Here’s a book I’m looking forward to reading. I think. It’s a book I know will excite me, infuriate me, challenge me, provoke me, and have me scrawling an enthusiastic ‘yes!’ or a bad-tempered ‘no!’ in the margins of practically every page. And very often both on the same page.
It’s a book, that is, on free speech.
I can think of few people more qualified to write such a book than Timothy Garton Ash, whose dispatches and commentary on political repression appear regularly in The New York Review of Books and The Guardian. And I love the idea of him drawing up ten free-speech commandments — or rather, per his subtitle, “his ten principles for a connected world.”
Here they are:
1. We — all human beings — must be free and able to express ourselves, and to seek, receive and impart information and ideas, regardless of frontiers.
2. We neither make threats of violence nor accept violent intimidation.
3. We allow no taboos against and seize every chance for the spread of knowledge.
4. We require uncensored, diverse, trustworthy media so we can make well-informed decisions and participate fully in political life.
5. We express ourselves openly and with robust civility about all kinds of human difference.
6. We respect the believer but not necessarily the content of the belief.
7. We must be able to protect our privacy and to counter slurs on our reputations, but not prevent scrutiny that is in the public interest.
8. We must be empowered to challenge all limits to freedom of information justified on such grounds as national security.
9. We defend the Internet and other systems of communication against illegitimate encroachments by both public and private powers.
10. We decide for ourselves and face the consequences.
That all sounded great until I read it through a second time. And realized that the one that stumps me is #6. Really? Respect anti-Semites and Islamophobes and racists and sexists and pry-my-gun-from-my-cold-dead-hands shmucks of all stripes? I can understand them — that is, I can put myself in their shoes and figure out why and how they came to be such shmucks. But understanding, at least for me, does not necessarily entail respect.
Perhaps Garton Ash will persuade me otherwise (I have the book on order, so am only working off this New York Times article), but as with most people, it takes quite a bit for me to be persuaded to change a treasured stance.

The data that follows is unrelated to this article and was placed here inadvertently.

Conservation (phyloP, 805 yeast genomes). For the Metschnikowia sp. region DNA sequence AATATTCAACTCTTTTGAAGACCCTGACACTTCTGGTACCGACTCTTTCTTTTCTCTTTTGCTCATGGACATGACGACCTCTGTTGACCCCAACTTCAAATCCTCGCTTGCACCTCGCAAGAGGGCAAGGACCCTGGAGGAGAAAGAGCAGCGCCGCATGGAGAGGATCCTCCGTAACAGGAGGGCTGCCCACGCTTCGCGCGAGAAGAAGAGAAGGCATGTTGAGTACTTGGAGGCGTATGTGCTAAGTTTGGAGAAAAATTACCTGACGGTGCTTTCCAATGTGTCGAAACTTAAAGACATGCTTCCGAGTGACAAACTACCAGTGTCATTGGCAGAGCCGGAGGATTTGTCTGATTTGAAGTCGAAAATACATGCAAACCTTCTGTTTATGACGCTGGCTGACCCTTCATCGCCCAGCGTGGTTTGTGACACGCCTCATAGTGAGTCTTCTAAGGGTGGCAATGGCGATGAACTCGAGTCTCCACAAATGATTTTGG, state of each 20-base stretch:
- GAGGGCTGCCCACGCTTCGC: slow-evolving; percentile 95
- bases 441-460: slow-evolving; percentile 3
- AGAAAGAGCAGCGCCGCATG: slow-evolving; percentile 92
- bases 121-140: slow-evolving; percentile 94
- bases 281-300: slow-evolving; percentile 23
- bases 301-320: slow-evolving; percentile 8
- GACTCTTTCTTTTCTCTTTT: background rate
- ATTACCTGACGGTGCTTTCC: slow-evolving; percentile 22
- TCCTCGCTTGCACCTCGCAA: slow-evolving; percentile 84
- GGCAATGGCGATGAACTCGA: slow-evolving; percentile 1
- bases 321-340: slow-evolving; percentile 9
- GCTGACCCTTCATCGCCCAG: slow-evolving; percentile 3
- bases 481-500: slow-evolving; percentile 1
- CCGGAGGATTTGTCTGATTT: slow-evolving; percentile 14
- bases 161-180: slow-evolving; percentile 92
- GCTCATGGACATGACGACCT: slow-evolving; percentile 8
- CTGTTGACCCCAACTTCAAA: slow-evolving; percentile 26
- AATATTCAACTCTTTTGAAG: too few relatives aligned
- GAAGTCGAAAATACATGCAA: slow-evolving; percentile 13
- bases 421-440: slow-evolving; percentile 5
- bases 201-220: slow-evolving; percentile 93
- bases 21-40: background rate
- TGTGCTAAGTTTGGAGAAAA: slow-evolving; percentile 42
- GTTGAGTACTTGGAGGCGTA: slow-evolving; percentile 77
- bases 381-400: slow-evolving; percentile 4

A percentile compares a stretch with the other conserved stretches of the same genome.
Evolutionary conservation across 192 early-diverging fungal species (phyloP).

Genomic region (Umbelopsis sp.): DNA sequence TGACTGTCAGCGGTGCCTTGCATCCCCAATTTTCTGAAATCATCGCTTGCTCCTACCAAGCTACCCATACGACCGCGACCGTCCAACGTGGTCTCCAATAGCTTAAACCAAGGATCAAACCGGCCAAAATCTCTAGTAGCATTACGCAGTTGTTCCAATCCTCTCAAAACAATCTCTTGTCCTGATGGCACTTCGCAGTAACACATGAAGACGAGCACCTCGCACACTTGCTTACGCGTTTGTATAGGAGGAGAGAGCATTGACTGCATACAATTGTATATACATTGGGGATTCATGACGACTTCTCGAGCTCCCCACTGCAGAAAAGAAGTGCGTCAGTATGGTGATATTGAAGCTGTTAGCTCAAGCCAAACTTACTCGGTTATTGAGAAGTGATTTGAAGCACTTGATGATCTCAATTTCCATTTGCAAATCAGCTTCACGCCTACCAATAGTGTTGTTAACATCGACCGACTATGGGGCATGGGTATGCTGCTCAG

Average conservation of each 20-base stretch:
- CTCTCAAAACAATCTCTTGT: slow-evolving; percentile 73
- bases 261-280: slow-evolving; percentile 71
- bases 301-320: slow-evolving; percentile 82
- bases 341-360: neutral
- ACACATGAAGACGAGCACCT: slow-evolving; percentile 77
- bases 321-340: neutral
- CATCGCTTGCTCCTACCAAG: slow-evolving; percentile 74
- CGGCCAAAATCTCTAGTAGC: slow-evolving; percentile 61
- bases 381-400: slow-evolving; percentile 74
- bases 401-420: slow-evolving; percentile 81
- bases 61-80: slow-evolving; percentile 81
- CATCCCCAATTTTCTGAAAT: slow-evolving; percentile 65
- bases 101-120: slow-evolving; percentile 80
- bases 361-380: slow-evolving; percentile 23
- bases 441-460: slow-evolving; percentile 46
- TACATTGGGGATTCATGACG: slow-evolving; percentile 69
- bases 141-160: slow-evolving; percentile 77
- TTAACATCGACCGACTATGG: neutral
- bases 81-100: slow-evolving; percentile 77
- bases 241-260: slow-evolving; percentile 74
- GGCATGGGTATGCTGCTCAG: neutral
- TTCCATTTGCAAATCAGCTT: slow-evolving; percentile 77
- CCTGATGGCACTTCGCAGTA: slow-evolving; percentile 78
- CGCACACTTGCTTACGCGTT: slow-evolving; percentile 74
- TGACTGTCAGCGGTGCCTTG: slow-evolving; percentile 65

Which means that #4 is not exactly a non-stumper either. In an ideal world, maybe. But “trustworthy” is a matter of preexisting opinion. There are hordes of people who consider Fox News trustworthy. Others, like me, consider the NYT trustworthy (for the most part, and with significant exceptions such as its coverage of Palestine). A terrifying number of people once considered Pravda and Der Sturmer to be trustworthy. The news sources you trust are likely more a reflection of your preexisting opinions than of any objective measure of reliability or — that ever-elusive ideal — “truth.”
And then, now I think on it, #5 also stumps me somewhat. I’m assuming that the book will define “robust civility” — I like the concept, since civility too often has an aura of mild-manneredness, and the idea needs some guts. In fact I’d like to see Garton Ash write a manifesto just on that.
Of course his new book is already attracting detractors. Some of them are quoted in the NYT piece , which, since flames always lead, begins with his idea that other newspapers should have united to reprint the Charlie Hebdo cartoons of Muhammad. I get the idea — solidarity in the face of intimidation and terrorism — but wouldn’t it have been a perfect example of the tail wagging the dog? Of otherwise respectable media giving in to what Glenn Greenwald calls emotional blackmail?
Despite such caveats, I generally admire Garton Ash’s writing. But I’m more stumped by his ten commandments than I thought I would be. The more I look at them, the more vaguely idealistic they seem.
But then Garton Ash is no vague idealist. And of course, I haven’t read the book yet. And since it’s not due out until tomorrow, and is a somewhat daunting 491 pages long, I’m assuming that neither have the detractors cited in the NYT.
Could it be that criticizing a book you haven’t yet read is precisely part of the problem?
[Update to come when I’ve read it!]